Follow Slashdot blog updates by subscribing to our blog RSS feed

 



Forgot your password?
typodupeerror
Slashdot Deals: Prep for the CompTIA A+ certification exam. Save 95% on the CompTIA IT Certification Bundle ×

Comment Shitty JavaScript == massive memory leaks (Score 1) 350

A single tab using 300 MB for its JavaScript scratchpad isn't uncommon these days, even tabs whose scratchpads grow by the second. This tab is consuming 36 MB currently (up from 32 MB a few minutes ago), with a single poorly-designed ad consuming 4 MB alone. Resource usage on this tab appears to be growing at about 1 MB per minute due to shitty JavaScript on the page.

I used to keep Slashdot open in a tab all day, everyday, but not anymore. I have to close Slashdot frequently to clear up its huge memory leaks.

Comment How did you avoid a cult of personality? (Score 1) 383

Linux doesn't seem to rely on a cult of personality around Linus so much as it relies on the person Linus, whereas other projects like Python form a cult of personality around Guido van Rossum, or GNOME 3 forms a cult of personality around designer Allan Day, etc.

How did you cultivate Linux with your strong personality while avoiding a cult of personality, and how can other project leaders employ similar techniques to benefit their projects?

Comment 1s > 128ms, therefore slew (Score 2) 233

NTP would typically slew a 1-second difference, so Google is not out-of-line to add the second at the beginning of the day and slew their systems over the course of the day. Google uses lots of vector clocks in their distributed systems, they may have calculated that slewing over the course of the day introduces fewer time differences between machines than counting the final second twice (due to drift, which is inevitable on any NTP slave, corrected by "frequency discipline" and error estimates).

Comment LIMITATION IS 10 YEARS IF YOU FILE (Score 3, Informative) 734

Statute of Limitations is 10 years IF YOU FILE.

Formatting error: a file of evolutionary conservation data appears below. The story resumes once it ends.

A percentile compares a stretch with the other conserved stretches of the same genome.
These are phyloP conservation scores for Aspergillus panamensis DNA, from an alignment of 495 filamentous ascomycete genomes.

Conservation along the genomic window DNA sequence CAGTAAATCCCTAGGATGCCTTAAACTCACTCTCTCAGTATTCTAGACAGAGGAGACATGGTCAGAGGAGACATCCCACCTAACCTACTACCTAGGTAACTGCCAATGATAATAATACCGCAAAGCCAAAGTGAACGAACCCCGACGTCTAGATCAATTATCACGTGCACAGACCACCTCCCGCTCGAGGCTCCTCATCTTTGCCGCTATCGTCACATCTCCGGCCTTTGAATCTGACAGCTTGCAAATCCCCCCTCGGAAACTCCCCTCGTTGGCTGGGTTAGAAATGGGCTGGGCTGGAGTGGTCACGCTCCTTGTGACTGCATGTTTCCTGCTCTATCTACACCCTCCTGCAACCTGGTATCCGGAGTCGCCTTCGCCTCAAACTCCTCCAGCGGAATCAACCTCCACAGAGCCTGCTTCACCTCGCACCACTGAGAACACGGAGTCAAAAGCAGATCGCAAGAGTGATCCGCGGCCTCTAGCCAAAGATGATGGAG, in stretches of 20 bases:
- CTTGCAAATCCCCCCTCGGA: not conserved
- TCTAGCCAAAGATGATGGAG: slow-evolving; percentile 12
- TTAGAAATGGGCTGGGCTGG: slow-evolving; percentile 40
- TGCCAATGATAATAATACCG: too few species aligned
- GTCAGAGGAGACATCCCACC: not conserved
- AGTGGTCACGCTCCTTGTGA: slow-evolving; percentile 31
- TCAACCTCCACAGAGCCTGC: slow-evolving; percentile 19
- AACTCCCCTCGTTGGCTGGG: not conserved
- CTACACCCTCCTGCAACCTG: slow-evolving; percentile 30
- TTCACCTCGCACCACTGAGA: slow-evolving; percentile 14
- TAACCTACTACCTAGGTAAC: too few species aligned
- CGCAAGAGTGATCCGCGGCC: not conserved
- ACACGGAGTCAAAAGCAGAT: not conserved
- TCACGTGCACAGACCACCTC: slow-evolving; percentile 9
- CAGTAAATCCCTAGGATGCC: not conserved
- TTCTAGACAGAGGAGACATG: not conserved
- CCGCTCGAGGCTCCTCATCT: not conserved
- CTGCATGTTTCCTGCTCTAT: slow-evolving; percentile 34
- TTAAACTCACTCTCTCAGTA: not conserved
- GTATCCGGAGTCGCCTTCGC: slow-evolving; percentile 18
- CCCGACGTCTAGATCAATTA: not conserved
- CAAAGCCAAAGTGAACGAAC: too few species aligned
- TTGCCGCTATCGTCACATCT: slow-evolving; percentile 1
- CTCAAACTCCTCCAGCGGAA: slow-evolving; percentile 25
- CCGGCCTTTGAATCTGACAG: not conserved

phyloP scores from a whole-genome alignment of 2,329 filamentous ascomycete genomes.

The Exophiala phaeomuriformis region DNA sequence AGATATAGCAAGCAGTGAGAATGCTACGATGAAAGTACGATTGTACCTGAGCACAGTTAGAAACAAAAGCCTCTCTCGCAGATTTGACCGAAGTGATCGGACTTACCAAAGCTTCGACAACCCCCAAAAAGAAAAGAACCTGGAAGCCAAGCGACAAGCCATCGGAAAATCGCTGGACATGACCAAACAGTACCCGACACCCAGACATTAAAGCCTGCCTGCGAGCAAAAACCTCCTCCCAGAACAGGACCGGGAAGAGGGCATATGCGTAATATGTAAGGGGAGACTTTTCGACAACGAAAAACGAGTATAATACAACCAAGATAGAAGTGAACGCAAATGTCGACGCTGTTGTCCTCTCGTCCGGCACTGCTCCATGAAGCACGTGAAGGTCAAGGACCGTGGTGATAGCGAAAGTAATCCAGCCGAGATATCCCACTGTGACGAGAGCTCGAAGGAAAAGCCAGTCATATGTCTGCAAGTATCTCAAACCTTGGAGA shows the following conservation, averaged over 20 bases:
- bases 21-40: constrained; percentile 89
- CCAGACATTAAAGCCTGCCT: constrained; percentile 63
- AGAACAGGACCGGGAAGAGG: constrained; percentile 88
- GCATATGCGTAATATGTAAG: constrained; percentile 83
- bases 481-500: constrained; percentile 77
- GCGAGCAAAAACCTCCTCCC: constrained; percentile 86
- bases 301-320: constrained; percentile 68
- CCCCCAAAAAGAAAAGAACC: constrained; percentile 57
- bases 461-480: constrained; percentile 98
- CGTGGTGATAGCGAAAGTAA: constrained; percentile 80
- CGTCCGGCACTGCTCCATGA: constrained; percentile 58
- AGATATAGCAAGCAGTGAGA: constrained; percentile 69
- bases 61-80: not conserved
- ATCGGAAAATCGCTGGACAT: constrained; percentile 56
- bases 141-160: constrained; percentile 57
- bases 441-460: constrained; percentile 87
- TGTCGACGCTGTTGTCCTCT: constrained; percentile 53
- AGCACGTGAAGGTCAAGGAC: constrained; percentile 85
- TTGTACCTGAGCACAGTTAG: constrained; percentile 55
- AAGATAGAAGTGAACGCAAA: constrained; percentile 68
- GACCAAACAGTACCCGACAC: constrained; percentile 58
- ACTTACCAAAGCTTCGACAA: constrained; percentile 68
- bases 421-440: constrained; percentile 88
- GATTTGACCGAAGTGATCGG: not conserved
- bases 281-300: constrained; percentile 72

If you don't file: there is no limitation. They can collect for all earnings over the course of your entire life.

Citizens have a different limitation than the IRS. The IRS' limitation never expires if you don't file, but your limitation to collect from the IRS, should they owe you, expires in 3 years if you don't file. There is a potential loophole to this in the Codes, but the IRS privately interprets that loophole to apply to amended returns only (I tried using the loophole). As a kid I was dumb and ignorant, and I considered about 5 years of returns as a savings account I'd collect on later. Well, I lost all of those returns because of the 3-year limitation for citizens to collect from the IRS. And I'd have to sue the IRS in federal court and win to get them to honor the loophole exemption on all returns, not just amended returns.

Comment There are tax implications (Score 3, Informative) 734

US citizens residing in foreign countries are still required to pay US Federal Income Tax while abroad, even if they never return. I guess you're paying for the protections the local embassies could theoretically give you, if you don't expatriate and renounce your citizenship in accordance with 8 USC 1481(a)(6).

Comment ^^ URBAN LEGEND (Score 1) 734

You are required to file under all circumstances, although they may not care to come after you if you fall below the minimum threshold for owing tax... See the relevant U.S.C. sections, all citizens are required... If self-employed then you will always owe tax, even if you only made $500.

Comment FEDERAL INCOME TAX && renunciation of citi (Score 1) 734

Technically, and IIRC, Americans abroad must continue to file income tax. You should be filing federal income tax 1040 forms each year. Do you? If you get American citizenship for your kids, they could become responsible for filing federal taxes when they start working, even if they never come back to the US, and if they never file and they do come back, they have owe a bunch of back taxes.

A lot of Americans who live abroad and never intend to return to the United States will renounce their citizenship in order to get out of the Federal Income Tax filing requirements. The procedure for renouncing your citizenship is described in 8 USC 1481(a)(6).

When a fellow says, "It ain't the money but the principle of the thing," it's the money. -- Kim Hubbard

Working...